In the September 2012 issue, FTA welcomed news of a planned land sale transfer from DB Schenker to Network Rail. We felt the changes would, in Network Rail’s words, ‘Right one of the great market imperfections since rail privatisation where rail freight terminal sites were effectively vested in the privatised incumbent freight train operating companies.’
Following consultation, Network Rail has decided not to proceed with the deal, losing out on what we feel was an excellent opportunity for the industry as a whole.
DB Schenker and Freightliner currently hold on lease most rail freight terminal sites across the network. Given that the Office of Rail Regulation (ORR) has concerns over the potential negative competition effects of this, the news of a land sale transfer between DB Schenker as the biggest holder of these sites and Network Rail was very welcome. Network Rail’s proposed plans for management of the sites were designed to increase the ability of other operators to use them, thus helping network utilisation, freight train pathing, customer choice and on-rail competition.
The plan was for about 260 sites that are currently held by DB Schenker on 125-year leases to transfer to Network Rail, which would buy out the unexpired portion of the leases. The deal would have been self-financing to Network Rail as the rent roll would effectively pay for the cost of purchase. The sites concerned fitted into seven broad categories, and the plans for some of them were very interesting indeed in terms of freight network utilisation and enhanced competition.
Network Rail received a number of responses to its consultation on the proposal. There was strong support from many consultees for the general principle of the acquisition, and it is clear that there is a desire to improve transparency on matters such as access to sites.
Aspects of the proposal which attracted positive responses included:
• the potential operational benefits (particularly those associated with the creation of additional network nodal yards)
• the opportunity to create an ownership structure which could improve clarity and availability of access opportunities for freight sites
• opportunities for investing rental income to enhance and develop freight schemes which could encourage freight growth.
Aspects of the consultation which consultees sought clarification on, or wished to consider or understand further, included:
• whether separation of site ownership could affect rent and haulage rates
• more detail as to the extent of and nature of the sites being respectively acquired and retained by Network Rail and DB Schenker
• more certainty around both the terms on which sites would be retained and/or made available to other operators (in particular in relation to ‘use it or lose it’ clauses)
• the basis on which sites would be protected for freight or other railway use in the future.
Network Rail’s Consultation Conclusion Statement said: ‘Having carefully considered and taken account of the responses, we have decided not to proceed with the proposal.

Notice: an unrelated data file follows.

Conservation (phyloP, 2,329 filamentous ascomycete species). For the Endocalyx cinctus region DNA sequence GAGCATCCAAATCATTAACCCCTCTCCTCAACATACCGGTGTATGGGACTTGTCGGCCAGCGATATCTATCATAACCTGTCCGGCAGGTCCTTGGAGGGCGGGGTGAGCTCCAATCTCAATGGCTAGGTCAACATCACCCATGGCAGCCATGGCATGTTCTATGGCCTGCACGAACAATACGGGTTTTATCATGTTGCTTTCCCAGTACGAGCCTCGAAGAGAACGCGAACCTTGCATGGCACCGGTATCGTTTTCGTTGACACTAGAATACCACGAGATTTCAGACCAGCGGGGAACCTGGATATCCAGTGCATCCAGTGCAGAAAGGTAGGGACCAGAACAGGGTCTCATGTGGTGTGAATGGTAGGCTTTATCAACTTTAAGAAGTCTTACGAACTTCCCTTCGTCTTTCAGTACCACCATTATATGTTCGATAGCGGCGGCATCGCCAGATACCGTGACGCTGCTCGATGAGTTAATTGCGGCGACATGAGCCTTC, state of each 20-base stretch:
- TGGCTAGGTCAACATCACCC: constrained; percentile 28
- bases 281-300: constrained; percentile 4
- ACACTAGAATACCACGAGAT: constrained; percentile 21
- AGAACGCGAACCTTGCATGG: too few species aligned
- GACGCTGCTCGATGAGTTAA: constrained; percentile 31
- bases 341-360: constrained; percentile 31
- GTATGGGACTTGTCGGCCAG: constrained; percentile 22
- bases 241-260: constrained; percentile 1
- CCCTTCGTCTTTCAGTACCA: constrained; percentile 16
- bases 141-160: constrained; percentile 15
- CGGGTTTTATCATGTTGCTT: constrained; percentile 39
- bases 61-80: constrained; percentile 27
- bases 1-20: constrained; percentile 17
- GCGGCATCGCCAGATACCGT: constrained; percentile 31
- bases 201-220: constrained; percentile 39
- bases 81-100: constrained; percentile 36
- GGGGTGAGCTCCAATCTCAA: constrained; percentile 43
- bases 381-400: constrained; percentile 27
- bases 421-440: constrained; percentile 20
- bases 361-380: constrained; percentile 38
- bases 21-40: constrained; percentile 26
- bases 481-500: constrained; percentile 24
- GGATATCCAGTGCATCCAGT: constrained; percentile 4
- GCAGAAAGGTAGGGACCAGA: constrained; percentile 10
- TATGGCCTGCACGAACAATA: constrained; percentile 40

‘Nevertheless, we remain keen to continue to explore ways in which it may be possible to achieve the overarching objectives identified in our consultation document. We recognise the desirability of wider industry support should there be major structural changes required to achieve this. In the meantime, Network Rail will continue to support the development by the industry of code(s) of practice relating to freight site access/ leases, as identified in the Industry Action Plan consulted on by ORR following the findings of its Freight Sites market study.’
Contention had particularly surrounded the first group of sites, comprising end user sites where predominantly aggregates companies sub-lease. With Network Rail taking these over it would have freed up the potential for other sub-tenants and for different rail freight hauliers to service the customers, as train operation and site ownership would be divorced. However, concern by existing aggregate tenants over the effect on haulage rates by this separation seems to have played higher than the effects of greater haulage choice.
The second group of sites also attracted contention in its plans, despite looking perhaps the most interesting. These were the network nodal yards at key locations around the network. The plan was for part of these to become effectively common use, with the double-ended reception sidings open to any train freight operating company. As this would allow for recessing trains, loco run-round moves, crew changes, fuelling etc, it would all have helped make more efficient use of the network and allowed for more efficient train pathing.
A particular bugbear of newer entrant operators is that as they did not traditionally have access to these yards, pathing A to B train movements was harder. If they have access to a yard en route, pathing could actually be made easier in certain cases. So, this would have stimulated competition which is good for the end shipper. Contention about this group surrounded not the principle but the detail of the individual yard plans and what was reserved to Foc’s, what was open access, what was reserved for headroom growth etc. It seems that the principle got lost in the detail here.
Overall, this looks like an excellent opportunity lost!